The following is a summary of two opinion pieces addressing the AIDS work of Nelson Mandela, who died on Thursday at the age of 95.
- Art Caplan, NBC News: "As the world mourns the passing of Nelson Mandela, it is important to look at the one area where the iconic former president of South Africa slipped -- AIDS," Caplan, the head of the Division of Medical Ethics at NYU Langone Medical Center, writes. "The most outstanding moral figure of our age did not do what was needed as HIV began to destroy the country he loved. But his actions after he realized his failures are an important part of his legacy," he continues, concluding, "Our greatest ethical leaders like Mandela are never more instructive than when we learn not just from their triumphs, but also from how they recognize and respond to a mistake" (12/8).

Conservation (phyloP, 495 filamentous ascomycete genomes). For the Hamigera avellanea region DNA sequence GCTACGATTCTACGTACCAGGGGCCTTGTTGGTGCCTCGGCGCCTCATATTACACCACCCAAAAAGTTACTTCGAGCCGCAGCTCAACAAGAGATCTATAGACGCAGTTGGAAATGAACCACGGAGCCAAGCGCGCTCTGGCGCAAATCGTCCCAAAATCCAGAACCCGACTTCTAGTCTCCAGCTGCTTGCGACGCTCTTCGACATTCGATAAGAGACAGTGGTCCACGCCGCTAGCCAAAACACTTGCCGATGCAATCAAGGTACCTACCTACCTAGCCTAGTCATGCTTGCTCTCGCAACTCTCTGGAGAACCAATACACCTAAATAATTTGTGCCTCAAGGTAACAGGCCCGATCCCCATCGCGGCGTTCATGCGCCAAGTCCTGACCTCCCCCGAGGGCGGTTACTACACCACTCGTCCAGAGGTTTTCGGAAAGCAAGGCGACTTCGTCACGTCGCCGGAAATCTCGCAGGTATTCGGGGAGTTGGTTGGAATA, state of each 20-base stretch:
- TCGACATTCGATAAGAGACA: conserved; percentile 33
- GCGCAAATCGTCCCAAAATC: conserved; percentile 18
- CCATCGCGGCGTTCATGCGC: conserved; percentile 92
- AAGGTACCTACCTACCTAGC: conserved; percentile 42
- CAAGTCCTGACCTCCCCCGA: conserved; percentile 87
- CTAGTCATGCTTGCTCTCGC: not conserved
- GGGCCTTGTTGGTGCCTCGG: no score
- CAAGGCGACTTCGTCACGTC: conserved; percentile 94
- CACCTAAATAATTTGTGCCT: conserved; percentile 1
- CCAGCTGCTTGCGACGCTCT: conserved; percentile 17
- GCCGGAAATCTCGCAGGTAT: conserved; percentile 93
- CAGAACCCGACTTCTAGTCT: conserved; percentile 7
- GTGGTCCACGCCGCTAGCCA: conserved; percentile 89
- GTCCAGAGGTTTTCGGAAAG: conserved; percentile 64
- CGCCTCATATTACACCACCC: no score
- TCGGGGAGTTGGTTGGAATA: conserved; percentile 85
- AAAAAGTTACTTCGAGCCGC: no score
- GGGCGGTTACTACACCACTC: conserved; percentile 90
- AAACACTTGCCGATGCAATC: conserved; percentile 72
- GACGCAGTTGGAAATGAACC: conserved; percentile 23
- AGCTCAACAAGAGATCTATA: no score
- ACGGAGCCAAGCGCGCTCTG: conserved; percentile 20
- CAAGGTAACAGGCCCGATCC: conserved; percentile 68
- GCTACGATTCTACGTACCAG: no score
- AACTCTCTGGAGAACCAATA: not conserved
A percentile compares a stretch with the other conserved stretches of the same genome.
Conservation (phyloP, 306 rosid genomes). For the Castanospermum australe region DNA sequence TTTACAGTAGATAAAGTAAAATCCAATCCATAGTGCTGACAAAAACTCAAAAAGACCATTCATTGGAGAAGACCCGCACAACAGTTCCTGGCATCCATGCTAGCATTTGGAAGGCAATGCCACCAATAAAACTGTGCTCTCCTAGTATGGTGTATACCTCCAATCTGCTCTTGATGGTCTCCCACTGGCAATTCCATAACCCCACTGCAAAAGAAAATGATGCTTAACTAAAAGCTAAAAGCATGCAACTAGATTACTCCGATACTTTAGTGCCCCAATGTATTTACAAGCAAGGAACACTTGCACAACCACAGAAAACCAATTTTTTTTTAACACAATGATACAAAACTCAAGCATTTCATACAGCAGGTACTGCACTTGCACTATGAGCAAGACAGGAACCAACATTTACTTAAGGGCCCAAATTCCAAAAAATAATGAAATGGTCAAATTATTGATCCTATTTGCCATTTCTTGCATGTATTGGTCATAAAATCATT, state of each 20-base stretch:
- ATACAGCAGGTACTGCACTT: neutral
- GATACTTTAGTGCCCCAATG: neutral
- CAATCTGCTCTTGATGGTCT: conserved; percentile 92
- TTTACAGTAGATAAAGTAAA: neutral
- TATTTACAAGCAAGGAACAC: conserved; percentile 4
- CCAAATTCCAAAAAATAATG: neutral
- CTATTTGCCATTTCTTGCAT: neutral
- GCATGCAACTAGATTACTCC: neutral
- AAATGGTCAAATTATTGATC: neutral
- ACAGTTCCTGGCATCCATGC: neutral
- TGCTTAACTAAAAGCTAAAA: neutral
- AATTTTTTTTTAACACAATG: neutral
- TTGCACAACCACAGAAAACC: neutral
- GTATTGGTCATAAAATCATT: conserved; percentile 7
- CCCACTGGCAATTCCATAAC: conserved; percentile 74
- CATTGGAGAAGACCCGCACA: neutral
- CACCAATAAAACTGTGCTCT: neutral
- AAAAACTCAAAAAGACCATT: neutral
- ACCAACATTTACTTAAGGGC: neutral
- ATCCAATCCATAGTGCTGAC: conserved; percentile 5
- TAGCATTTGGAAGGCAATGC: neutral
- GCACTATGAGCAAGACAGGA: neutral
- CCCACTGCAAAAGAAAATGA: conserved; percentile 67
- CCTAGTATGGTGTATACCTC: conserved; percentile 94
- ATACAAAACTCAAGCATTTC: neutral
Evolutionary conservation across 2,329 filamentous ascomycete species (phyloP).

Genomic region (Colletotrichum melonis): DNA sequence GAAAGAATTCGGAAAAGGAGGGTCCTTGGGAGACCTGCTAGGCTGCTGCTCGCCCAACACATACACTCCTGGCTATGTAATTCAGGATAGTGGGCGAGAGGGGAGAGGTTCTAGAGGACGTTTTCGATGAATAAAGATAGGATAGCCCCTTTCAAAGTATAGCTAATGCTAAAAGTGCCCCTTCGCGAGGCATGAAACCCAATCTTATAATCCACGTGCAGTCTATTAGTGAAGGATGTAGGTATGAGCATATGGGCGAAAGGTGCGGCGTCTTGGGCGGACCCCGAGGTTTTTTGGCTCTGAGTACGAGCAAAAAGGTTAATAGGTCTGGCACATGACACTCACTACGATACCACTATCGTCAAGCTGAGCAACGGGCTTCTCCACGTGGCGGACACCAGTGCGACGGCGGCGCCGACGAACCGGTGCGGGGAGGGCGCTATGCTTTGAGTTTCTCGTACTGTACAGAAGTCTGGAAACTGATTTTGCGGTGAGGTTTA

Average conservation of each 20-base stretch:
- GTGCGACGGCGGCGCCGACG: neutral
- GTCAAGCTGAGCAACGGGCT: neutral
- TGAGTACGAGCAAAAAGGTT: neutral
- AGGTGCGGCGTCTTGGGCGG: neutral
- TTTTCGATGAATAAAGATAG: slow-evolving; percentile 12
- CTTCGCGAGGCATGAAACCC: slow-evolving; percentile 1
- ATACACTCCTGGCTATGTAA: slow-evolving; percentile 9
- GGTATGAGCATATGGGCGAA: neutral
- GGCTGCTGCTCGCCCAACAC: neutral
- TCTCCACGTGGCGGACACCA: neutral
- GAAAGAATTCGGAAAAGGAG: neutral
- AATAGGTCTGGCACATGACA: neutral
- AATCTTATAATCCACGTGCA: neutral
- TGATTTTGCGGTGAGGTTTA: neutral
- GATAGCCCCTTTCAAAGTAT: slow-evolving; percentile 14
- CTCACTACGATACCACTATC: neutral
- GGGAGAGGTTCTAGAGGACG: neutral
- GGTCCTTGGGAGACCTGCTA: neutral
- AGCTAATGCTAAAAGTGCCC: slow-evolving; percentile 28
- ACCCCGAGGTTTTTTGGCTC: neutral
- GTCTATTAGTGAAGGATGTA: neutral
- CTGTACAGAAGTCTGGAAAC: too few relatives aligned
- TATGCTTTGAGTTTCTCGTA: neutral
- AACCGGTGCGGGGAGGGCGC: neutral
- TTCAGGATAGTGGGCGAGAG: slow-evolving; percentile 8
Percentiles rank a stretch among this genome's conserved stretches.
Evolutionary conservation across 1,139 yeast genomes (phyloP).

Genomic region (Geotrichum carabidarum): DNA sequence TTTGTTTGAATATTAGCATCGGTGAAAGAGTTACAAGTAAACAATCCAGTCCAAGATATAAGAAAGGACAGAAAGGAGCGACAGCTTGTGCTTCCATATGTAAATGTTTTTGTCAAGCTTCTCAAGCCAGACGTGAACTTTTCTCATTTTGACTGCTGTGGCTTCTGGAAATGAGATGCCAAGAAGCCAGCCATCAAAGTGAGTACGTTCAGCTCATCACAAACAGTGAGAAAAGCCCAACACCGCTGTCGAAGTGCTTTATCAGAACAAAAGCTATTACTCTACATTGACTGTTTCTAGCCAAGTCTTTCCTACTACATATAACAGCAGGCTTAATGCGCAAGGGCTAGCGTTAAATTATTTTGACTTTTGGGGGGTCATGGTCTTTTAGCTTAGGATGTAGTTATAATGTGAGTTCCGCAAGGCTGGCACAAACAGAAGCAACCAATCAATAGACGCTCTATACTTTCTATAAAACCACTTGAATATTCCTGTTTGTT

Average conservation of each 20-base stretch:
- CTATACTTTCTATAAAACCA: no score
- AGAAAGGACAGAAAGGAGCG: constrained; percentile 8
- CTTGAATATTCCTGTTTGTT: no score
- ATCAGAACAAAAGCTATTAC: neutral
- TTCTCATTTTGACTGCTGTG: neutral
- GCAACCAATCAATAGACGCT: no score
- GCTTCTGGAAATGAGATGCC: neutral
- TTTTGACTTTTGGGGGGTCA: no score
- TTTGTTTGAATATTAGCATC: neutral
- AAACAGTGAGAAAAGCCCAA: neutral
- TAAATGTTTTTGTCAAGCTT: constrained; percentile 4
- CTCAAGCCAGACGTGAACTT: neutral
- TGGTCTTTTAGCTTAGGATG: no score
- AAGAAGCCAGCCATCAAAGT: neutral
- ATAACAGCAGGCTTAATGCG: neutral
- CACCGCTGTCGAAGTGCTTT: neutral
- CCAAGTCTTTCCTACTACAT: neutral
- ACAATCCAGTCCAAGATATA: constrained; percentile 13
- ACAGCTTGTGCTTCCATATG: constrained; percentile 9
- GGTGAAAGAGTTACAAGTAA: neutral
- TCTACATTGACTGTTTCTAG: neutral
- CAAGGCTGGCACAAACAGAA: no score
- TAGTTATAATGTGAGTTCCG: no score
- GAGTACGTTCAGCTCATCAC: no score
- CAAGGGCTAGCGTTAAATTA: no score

- Michael Halpern, Huffington Post's "Science" blog: "It is worth reflecting on [Mandela's] ability to transcend politics when speaking about contentious scientific issues," Halpern, a program manager with the Center for Science and Democracy, writes, adding, "Nowhere was this more apparent than in the difficult politics surrounding HIV/AIDS at the turn of the millennium." He recounts Mandela's closing address at the 13th International AIDS Conference that took place in Durban, South Africa, and states, "May we all learn from Nelson Mandela's words and go beyond disagreements about science and politics to confront together the most pressing public health and environmental issues of our time" (12/6).
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